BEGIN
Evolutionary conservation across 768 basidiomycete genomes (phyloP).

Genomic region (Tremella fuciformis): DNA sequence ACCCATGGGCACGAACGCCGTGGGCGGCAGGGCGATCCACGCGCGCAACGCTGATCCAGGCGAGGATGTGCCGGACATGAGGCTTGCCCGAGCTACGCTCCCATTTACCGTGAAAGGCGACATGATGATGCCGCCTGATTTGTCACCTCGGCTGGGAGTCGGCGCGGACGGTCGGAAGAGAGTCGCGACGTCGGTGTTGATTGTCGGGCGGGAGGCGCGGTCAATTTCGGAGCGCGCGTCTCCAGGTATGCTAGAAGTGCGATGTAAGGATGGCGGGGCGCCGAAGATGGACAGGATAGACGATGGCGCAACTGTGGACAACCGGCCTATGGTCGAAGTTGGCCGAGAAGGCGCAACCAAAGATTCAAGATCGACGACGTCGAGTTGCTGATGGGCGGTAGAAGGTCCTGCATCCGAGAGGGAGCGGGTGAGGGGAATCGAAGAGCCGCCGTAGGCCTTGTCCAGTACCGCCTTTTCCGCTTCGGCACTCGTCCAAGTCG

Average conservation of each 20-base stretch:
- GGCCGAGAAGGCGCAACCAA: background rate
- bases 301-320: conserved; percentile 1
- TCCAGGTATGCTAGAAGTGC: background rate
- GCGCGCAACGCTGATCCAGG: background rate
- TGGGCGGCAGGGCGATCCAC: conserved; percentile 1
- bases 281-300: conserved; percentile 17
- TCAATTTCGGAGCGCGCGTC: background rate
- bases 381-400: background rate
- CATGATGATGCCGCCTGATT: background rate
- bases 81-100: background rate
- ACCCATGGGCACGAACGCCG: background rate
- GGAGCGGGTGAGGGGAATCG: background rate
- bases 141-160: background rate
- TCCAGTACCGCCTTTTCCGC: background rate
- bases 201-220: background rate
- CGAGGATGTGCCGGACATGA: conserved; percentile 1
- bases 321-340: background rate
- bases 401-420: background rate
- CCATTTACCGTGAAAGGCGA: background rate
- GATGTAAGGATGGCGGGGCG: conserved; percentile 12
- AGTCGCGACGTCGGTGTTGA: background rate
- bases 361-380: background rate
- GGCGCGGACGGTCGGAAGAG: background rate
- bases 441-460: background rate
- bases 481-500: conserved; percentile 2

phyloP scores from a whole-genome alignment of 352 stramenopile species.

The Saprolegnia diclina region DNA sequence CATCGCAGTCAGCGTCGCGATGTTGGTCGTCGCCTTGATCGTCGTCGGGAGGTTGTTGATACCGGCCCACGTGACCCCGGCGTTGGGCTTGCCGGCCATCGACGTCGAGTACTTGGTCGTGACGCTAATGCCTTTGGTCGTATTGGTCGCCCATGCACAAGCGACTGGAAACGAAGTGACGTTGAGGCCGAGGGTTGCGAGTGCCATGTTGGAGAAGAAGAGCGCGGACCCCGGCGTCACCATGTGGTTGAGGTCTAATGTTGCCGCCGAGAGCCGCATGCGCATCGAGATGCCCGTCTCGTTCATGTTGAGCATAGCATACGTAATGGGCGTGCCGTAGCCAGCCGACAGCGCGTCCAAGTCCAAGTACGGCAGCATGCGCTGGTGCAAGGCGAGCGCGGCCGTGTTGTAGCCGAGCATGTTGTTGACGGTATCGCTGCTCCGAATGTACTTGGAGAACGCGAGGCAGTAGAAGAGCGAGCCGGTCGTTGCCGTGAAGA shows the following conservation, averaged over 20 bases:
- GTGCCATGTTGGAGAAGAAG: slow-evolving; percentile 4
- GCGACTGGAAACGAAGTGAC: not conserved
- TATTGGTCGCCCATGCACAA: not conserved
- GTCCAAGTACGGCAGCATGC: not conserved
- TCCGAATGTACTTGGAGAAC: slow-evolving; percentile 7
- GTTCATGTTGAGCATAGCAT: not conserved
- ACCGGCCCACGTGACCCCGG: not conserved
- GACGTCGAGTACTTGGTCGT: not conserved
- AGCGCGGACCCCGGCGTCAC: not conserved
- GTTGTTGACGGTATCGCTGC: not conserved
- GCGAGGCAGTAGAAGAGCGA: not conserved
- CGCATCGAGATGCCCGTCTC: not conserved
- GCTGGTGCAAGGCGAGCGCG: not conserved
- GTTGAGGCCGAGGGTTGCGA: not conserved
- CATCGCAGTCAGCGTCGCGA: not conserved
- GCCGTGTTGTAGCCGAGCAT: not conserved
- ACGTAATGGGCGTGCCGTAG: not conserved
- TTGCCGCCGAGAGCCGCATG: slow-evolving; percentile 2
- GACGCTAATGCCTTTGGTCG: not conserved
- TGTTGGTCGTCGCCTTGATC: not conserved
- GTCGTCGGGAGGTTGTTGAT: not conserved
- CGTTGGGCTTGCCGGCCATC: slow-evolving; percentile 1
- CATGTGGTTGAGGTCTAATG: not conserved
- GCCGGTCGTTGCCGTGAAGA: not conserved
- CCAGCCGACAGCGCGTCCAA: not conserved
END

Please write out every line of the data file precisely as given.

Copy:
Evolutionary conservation across 768 basidiomycete genomes (phyloP).

Genomic region (Tremella fuciformis): DNA sequence ACCCATGGGCACGAACGCCGTGGGCGGCAGGGCGATCCACGCGCGCAACGCTGATCCAGGCGAGGATGTGCCGGACATGAGGCTTGCCCGAGCTACGCTCCCATTTACCGTGAAAGGCGACATGATGATGCCGCCTGATTTGTCACCTCGGCTGGGAGTCGGCGCGGACGGTCGGAAGAGAGTCGCGACGTCGGTGTTGATTGTCGGGCGGGAGGCGCGGTCAATTTCGGAGCGCGCGTCTCCAGGTATGCTAGAAGTGCGATGTAAGGATGGCGGGGCGCCGAAGATGGACAGGATAGACGATGGCGCAACTGTGGACAACCGGCCTATGGTCGAAGTTGGCCGAGAAGGCGCAACCAAAGATTCAAGATCGACGACGTCGAGTTGCTGATGGGCGGTAGAAGGTCCTGCATCCGAGAGGGAGCGGGTGAGGGGAATCGAAGAGCCGCCGTAGGCCTTGTCCAGTACCGCCTTTTCCGCTTCGGCACTCGTCCAAGTCG

Average conservation of each 20-base stretch:
- GGCCGAGAAGGCGCAACCAA: background rate
- bases 301-320: conserved; percentile 1
- TCCAGGTATGCTAGAAGTGC: background rate
- GCGCGCAACGCTGATCCAGG: background rate
- TGGGCGGCAGGGCGATCCAC: conserved; percentile 1
- bases 281-300: conserved; percentile 17
- TCAATTTCGGAGCGCGCGTC: background rate
- bases 381-400: background rate
- CATGATGATGCCGCCTGATT: background rate
- bases 81-100: background rate
- ACCCATGGGCACGAACGCCG: background rate
- GGAGCGGGTGAGGGGAATCG: background rate
- bases 141-160: background rate
- TCCAGTACCGCCTTTTCCGC: background rate
- bases 201-220: background rate
- CGAGGATGTGCCGGACATGA: conserved; percentile 1
- bases 321-340: background rate
- bases 401-420: background rate
- CCATTTACCGTGAAAGGCGA: background rate
- GATGTAAGGATGGCGGGGCG: conserved; percentile 12
- AGTCGCGACGTCGGTGTTGA: background rate
- bases 361-380: background rate
- GGCGCGGACGGTCGGAAGAG: background rate
- bases 441-460: background rate
- bases 481-500: conserved; percentile 2

phyloP scores from a whole-genome alignment of 352 stramenopile species.

The Saprolegnia diclina region DNA sequence CATCGCAGTCAGCGTCGCGATGTTGGTCGTCGCCTTGATCGTCGTCGGGAGGTTGTTGATACCGGCCCACGTGACCCCGGCGTTGGGCTTGCCGGCCATCGACGTCGAGTACTTGGTCGTGACGCTAATGCCTTTGGTCGTATTGGTCGCCCATGCACAAGCGACTGGAAACGAAGTGACGTTGAGGCCGAGGGTTGCGAGTGCCATGTTGGAGAAGAAGAGCGCGGACCCCGGCGTCACCATGTGGTTGAGGTCTAATGTTGCCGCCGAGAGCCGCATGCGCATCGAGATGCCCGTCTCGTTCATGTTGAGCATAGCATACGTAATGGGCGTGCCGTAGCCAGCCGACAGCGCGTCCAAGTCCAAGTACGGCAGCATGCGCTGGTGCAAGGCGAGCGCGGCCGTGTTGTAGCCGAGCATGTTGTTGACGGTATCGCTGCTCCGAATGTACTTGGAGAACGCGAGGCAGTAGAAGAGCGAGCCGGTCGTTGCCGTGAAGA shows the following conservation, averaged over 20 bases:
- GTGCCATGTTGGAGAAGAAG: slow-evolving; percentile 4
- GCGACTGGAAACGAAGTGAC: not conserved
- TATTGGTCGCCCATGCACAA: not conserved
- GTCCAAGTACGGCAGCATGC: not conserved
- TCCGAATGTACTTGGAGAAC: slow-evolving; percentile 7
- GTTCATGTTGAGCATAGCAT: not conserved
- ACCGGCCCACGTGACCCCGG: not conserved
- GACGTCGAGTACTTGGTCGT: not conserved
- AGCGCGGACCCCGGCGTCAC: not conserved
- GTTGTTGACGGTATCGCTGC: not conserved
- GCGAGGCAGTAGAAGAGCGA: not conserved
- CGCATCGAGATGCCCGTCTC: not conserved
- GCTGGTGCAAGGCGAGCGCG: not conserved
- GTTGAGGCCGAGGGTTGCGA: not conserved
- CATCGCAGTCAGCGTCGCGA: not conserved
- GCCGTGTTGTAGCCGAGCAT: not conserved
- ACGTAATGGGCGTGCCGTAG: not conserved
- TTGCCGCCGAGAGCCGCATG: slow-evolving; percentile 2
- GACGCTAATGCCTTTGGTCG: not conserved
- TGTTGGTCGTCGCCTTGATC: not conserved
- GTCGTCGGGAGGTTGTTGAT: not conserved
- CGTTGGGCTTGCCGGCCATC: slow-evolving; percentile 1
- CATGTGGTTGAGGTCTAATG: not conserved
- GCCGGTCGTTGCCGTGAAGA: not conserved
- CCAGCCGACAGCGCGTCCAA: not conserved